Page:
Community Readiness Assessment of the “Take TIME for Your Child’s Health” Intervention

Take TIME (Tobacco-free, Injury-free, Moving daily, Eating healthy) was an early intervention strategy targeting community readiness to support healthy lifestyles for young children in Uxbridge, Canada. This study aimed to assess the effectiveness of Take TIME using the Community Readiness Model adapted for childhood obesity prevention. Six interviews were completed in Uxbridge, before and after the intervention, with purposively selected community leaders in education, political, business, religious, not-for-profit, and healthcare fields. Each interview was rated independently by two scorers. Interview content was scored (scale from 1 to 9, with 1 being no awareness and 9 being a high level of community ownership) according to the Community Readiness Model criteria on six dimensions, with overall readiness calculated as the mean score of all dimensions. T-tests compared readiness by time-point and between communities. Overall community readiness significantly improved (p = 0.03) in Uxbridge from pre-intervention (3.63 ± 1.14 vague awareness) to post-intervention (5.21 ± 0.97 preparation). Seven interviews were also completed with leaders in the matched town of Rockwood, Canada which served as the control community. Rockwood readiness was close to the Uxbridge post-intervention score (5.35 ± 1.11). Results indicated increased awareness and leadership support post-intervention in Uxbridge, but further improvements in community knowledge, formalized efforts, and additional leadership support are desired. Take TIME increased community readiness to support healthy lifestyles for young children and may be useful to other communities at similar stages, given its theoretical alignment with the community readiness model. Future research should investigate the impact of Take TIME in demographically diverse communities and appropriate interventions to move communities from the preparation to the action stage.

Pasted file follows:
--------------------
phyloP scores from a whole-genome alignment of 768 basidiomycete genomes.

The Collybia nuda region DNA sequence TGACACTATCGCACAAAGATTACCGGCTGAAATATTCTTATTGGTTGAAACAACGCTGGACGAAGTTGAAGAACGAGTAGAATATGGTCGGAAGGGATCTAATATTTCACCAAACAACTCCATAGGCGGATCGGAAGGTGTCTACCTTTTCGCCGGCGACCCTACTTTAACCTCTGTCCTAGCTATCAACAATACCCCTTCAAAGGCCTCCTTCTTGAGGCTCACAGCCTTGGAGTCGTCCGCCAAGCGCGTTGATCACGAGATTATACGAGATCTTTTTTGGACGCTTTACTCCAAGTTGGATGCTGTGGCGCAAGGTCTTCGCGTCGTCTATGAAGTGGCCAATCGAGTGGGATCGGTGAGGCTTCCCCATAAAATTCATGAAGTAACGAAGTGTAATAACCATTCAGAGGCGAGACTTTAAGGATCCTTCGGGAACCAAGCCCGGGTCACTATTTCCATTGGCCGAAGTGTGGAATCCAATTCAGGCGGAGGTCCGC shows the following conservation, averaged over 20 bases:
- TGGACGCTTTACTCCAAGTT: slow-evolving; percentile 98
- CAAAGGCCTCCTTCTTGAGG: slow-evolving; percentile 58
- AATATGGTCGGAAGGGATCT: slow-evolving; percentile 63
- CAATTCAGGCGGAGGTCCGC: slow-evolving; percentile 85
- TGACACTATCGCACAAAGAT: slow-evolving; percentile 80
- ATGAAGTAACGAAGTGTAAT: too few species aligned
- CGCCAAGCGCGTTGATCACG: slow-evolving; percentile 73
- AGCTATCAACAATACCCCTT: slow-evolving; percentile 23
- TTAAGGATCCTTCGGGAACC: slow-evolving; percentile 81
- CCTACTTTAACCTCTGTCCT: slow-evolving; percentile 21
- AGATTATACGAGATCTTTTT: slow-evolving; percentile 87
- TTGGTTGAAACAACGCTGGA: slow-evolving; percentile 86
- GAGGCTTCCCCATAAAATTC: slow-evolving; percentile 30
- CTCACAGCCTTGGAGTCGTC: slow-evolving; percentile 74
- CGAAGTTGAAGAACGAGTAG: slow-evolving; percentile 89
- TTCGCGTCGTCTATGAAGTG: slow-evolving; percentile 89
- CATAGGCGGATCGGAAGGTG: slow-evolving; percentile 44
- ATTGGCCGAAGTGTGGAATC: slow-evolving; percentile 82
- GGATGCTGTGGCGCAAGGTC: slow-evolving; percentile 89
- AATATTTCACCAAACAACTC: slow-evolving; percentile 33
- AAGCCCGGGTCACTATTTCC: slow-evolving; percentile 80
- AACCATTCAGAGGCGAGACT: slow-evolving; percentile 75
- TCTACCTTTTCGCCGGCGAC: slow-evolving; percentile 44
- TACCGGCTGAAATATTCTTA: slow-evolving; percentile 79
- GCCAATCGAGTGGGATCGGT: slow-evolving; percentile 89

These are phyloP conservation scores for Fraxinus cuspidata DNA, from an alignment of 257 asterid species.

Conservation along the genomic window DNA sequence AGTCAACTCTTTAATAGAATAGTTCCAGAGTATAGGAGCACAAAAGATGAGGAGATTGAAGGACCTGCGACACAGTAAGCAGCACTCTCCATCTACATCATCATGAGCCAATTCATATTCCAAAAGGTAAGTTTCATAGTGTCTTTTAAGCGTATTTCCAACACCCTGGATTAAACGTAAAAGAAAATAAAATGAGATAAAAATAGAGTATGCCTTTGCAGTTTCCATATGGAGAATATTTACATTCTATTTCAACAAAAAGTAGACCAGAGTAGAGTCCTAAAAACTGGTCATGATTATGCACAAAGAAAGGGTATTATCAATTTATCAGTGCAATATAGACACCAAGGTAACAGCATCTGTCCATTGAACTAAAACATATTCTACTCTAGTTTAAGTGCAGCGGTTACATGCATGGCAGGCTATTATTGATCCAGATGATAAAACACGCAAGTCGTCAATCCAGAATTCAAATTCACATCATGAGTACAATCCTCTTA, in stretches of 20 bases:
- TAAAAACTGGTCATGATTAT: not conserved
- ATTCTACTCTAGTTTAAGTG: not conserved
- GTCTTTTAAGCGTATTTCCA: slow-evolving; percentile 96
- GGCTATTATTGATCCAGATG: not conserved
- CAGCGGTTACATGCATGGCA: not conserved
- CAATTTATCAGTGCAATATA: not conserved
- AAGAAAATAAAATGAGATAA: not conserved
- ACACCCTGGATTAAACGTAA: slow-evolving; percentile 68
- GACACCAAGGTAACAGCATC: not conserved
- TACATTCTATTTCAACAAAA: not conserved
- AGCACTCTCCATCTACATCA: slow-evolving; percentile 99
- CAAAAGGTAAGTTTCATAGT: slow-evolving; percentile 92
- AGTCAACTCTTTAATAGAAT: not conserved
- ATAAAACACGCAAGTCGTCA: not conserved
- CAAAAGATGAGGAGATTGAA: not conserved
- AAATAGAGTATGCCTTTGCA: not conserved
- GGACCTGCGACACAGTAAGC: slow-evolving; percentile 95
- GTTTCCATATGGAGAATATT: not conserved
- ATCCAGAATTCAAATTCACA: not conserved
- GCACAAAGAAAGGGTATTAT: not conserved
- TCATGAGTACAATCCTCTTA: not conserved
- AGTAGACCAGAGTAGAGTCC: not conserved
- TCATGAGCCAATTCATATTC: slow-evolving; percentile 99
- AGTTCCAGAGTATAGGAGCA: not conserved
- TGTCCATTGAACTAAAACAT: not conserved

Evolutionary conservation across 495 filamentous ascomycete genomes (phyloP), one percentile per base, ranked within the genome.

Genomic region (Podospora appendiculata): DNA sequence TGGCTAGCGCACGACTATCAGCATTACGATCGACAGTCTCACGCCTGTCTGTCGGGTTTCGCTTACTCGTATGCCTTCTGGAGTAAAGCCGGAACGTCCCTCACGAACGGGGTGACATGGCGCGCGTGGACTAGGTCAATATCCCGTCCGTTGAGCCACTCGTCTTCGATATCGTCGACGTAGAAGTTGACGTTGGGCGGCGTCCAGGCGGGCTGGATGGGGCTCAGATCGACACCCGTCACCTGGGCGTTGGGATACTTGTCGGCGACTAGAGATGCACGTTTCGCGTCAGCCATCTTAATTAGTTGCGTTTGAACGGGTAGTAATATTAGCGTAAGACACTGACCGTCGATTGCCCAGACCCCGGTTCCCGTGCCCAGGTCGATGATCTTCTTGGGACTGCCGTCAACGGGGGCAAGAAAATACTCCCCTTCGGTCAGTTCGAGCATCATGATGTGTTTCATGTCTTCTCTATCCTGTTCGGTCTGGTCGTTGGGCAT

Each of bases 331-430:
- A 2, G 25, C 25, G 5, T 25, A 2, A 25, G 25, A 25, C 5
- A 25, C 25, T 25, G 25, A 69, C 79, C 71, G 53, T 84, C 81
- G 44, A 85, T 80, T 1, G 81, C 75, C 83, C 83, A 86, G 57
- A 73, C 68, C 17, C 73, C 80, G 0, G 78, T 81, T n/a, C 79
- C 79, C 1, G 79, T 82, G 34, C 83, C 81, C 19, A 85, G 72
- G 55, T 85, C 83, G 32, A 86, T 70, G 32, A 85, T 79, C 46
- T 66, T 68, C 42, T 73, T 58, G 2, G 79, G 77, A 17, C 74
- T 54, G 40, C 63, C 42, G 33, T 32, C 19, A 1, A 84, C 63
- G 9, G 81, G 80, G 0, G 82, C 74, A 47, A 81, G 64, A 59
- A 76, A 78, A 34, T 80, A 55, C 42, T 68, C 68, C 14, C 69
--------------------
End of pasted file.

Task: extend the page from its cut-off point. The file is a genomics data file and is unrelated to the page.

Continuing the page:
Lead Researchers

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  1. Patricia Longmuir

    Senior Scientist, CHEO Research Institute

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